The concept of a soul exists in various pagan religions well before they existed in the monotheistic, traditional "world religions". Mainstream religions inherited local pagan concepts of souls from the local, uneducated masses. For example, early Christianity inherited the beliefs of the Roman, pagan masses on 'souls'. Bertrand Russell (1935) outlines briefly the source of the Christian idea of the soul:
“The "soul," as it first appeared in Greek thought, had a religious though not a Christian origin. It seems, so far as Greece was concerned, to have originated in the teachings of the Pythagoreans, who believed in transmigration. [... They] influenced Plato, and Plato influenced the Father of the Church; in this way the doctrine of the soul as something distinct from the body became part of Christian doctrine. [...] It appears from Plato that doctrines very similar to those subsequently taught by Christianity were widely held in his day by the general public rather than by philosophers.”
In all ancient religions, the soul was the surviving aspect of the self that afforded reincarnation (or "transmigration"); in Hinduism and Buddhism it was the source of life that passed on from one body to be reborn in another, in the samsaric cycle of life; with further incarnations being higher up or lower down in the scale according to a measure of the good (or fruitful) and bad (or deluded) actions performed during life. This concept easily translates into the Christian concept of 'sin' and the idea of the soul thus passed from the pagan-influenced advanced Jews of the first century, and the Roman pagans themselves, into Christianity.
Shamanism embodies the concept of animism - the belief that spirits are everywhere, indwelling not only all animals, but objects too18. Shamans are tribal spiritual leaders who are believed to be skilled in harnessing animal spirits as allies in order to look after the local community19,20 and to be able to act as "mediator between the human world and the world of the spirits"21. Of particular importance are animal spirits, and ancestor spirits. All spirits inhabit a world where they can freely talk to each other in the same language the local shaman also happens to speak.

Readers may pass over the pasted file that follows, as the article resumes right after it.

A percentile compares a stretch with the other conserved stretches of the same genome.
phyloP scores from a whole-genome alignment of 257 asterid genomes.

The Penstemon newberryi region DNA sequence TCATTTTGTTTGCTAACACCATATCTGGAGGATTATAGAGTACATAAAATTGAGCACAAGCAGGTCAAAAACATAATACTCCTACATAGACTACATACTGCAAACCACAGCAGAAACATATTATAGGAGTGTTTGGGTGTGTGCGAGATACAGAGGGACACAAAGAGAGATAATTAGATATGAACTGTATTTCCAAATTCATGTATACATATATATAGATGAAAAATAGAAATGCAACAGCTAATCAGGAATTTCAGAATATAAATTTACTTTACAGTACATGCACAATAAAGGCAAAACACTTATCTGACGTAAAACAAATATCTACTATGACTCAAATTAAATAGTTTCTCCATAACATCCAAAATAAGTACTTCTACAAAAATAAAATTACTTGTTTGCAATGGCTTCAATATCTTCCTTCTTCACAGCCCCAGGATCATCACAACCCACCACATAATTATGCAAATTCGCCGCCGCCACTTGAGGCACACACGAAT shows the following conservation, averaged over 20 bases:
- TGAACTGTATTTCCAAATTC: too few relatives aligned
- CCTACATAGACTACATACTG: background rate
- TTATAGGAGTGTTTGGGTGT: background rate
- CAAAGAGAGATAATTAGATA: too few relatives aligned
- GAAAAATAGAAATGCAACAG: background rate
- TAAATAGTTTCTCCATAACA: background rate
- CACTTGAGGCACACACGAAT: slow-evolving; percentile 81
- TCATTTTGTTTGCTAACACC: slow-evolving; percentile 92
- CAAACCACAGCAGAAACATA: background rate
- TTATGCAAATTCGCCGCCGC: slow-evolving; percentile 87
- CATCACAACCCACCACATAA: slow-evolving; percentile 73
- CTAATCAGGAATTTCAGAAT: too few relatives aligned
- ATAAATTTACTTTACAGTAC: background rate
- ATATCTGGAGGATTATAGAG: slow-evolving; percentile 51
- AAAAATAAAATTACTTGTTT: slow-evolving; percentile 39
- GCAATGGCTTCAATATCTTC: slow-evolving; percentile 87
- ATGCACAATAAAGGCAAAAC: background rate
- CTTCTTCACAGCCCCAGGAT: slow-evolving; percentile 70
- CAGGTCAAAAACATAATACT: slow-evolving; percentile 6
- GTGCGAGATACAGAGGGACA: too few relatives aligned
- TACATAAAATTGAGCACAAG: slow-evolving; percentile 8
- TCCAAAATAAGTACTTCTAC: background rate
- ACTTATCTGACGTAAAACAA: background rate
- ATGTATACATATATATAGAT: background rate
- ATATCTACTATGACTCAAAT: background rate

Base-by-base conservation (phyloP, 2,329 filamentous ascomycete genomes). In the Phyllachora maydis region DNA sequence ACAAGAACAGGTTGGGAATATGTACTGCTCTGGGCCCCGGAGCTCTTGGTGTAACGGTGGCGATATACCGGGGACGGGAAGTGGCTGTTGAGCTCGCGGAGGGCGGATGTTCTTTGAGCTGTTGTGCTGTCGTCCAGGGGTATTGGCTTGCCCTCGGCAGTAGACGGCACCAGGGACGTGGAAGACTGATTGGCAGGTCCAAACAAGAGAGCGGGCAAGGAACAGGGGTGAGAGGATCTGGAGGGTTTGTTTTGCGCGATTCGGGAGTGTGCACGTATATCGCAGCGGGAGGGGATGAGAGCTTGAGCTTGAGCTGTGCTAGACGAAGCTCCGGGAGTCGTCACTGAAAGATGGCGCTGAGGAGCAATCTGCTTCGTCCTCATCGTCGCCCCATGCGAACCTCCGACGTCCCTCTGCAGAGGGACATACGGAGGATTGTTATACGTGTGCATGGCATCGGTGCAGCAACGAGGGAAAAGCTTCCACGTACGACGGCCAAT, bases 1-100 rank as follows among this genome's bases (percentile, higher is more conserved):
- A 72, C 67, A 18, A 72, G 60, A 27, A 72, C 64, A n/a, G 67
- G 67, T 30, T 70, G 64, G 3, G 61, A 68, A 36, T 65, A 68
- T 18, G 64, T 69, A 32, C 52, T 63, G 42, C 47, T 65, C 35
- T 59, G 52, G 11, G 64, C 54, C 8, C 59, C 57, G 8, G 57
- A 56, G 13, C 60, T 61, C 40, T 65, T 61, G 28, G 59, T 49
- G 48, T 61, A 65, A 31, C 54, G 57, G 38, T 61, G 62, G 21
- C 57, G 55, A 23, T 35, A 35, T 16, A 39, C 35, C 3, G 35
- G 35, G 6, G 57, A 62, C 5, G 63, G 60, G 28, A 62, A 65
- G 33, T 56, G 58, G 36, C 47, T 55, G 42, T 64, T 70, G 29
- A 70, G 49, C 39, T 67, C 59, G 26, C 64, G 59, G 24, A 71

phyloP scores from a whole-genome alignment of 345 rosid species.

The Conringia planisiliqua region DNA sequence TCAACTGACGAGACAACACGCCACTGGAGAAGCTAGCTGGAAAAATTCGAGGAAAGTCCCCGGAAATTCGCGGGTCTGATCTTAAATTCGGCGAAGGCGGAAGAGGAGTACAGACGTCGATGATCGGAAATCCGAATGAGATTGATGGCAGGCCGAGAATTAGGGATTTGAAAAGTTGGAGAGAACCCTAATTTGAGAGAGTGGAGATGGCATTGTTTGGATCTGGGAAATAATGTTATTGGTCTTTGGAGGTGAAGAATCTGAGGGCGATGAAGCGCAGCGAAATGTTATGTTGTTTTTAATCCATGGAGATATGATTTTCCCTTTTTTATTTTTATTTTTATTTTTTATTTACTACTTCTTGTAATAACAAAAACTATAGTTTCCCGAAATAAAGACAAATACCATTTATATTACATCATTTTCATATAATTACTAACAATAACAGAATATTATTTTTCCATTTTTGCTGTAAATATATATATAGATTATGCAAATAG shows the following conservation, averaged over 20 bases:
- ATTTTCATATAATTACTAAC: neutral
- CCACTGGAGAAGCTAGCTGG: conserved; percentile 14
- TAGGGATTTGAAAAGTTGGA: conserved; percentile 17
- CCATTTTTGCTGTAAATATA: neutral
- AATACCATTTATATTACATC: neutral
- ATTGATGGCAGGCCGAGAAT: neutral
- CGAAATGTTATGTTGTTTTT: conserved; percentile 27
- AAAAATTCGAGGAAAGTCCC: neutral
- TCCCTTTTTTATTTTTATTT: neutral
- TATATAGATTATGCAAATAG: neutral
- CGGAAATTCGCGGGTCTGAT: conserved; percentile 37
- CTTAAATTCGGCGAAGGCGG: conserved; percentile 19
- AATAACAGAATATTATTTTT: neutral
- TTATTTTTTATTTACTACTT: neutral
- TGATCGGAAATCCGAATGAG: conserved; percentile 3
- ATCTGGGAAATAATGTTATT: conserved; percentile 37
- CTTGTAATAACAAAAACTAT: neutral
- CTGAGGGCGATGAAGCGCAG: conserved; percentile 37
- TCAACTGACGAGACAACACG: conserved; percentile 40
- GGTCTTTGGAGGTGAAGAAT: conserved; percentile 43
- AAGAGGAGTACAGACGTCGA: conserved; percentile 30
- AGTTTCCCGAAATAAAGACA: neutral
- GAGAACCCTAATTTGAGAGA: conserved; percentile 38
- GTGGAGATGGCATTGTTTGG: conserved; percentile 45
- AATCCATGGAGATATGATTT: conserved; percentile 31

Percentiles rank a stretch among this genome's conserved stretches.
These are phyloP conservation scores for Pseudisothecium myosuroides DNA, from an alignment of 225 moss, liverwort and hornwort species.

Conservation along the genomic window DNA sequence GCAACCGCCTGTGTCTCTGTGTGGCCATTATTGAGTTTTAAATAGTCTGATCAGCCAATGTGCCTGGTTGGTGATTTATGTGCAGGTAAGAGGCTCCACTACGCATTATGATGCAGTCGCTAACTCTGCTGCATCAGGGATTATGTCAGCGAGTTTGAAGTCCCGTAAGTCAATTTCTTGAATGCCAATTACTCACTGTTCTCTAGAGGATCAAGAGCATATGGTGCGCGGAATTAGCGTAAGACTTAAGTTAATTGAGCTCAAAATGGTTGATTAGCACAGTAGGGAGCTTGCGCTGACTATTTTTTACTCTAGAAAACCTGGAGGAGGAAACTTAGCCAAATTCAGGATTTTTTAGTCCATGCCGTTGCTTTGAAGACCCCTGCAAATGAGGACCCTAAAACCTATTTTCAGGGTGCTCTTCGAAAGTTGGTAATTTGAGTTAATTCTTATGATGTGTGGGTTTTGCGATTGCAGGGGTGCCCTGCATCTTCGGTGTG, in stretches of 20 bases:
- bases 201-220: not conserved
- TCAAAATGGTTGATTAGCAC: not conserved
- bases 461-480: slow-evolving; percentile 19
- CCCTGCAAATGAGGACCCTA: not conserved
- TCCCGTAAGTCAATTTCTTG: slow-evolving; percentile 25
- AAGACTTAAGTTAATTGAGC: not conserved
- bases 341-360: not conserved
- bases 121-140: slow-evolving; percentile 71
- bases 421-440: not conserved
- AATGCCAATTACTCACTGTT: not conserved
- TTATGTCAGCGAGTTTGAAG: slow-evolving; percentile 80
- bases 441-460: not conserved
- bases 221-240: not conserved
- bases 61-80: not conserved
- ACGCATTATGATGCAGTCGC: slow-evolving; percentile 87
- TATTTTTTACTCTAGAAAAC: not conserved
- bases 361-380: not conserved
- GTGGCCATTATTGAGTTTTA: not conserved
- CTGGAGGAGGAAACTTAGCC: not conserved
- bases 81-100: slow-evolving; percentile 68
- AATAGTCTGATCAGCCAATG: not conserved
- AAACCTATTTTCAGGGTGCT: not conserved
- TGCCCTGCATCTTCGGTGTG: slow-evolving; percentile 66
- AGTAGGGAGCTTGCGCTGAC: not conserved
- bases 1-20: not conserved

A feature of Native American shamanism is the concept of people losing their souls as a result of an antagonistic sorcerer or as a result of illness, "meaning that the psyche, or an element of it, is no longer integrated with the entire being, and the shaman must search for it in the psychic realms and bring it back"22. Many today detect in this the signs of myth-making done in order to explain away the strange effects on the personality that some illnesses and neurological problems can cause. In a pre-scientific world of animistic belief, spiritual warfare was a combination of psychodrama conducted by the shaman simply because it was what was expected of him, and of good old fashion titillating story telling, but, stories which may well have been genuinely believed in by many.
Spiritualists, psychics and mediums today all report a completely different spiritual world - one awash almost exclusively with the spirits of fellow humans. Shamans were thoroughly convincing and entire culture's embraced their outlook, saw the evidence of the work, and understood the truths of their proclamations about the spirits, their description of their many animal guardian angels and so on. So why is there such a difference between how enthusiasts see the spirit world today? This is a difficult question to answer without coming to the conclusion that several cultures must have it completely wrong, and that their heart-felt and cherished beliefs are, generally speaking, mostly wrong.
The Bahá'í Faith: Although Bahá'í is a modern religion, created in the 19th century, it still confidently espoused a doctrine on the existence of the soul, starting with its founder himself (Bahá´u´lláh), although his utterances on the topic are a little less than evidential: "The soul of man is the sun by which his body is illumined, and from which it draweth its sustenance, and should be so regarded"23. And from Bahá'í literature: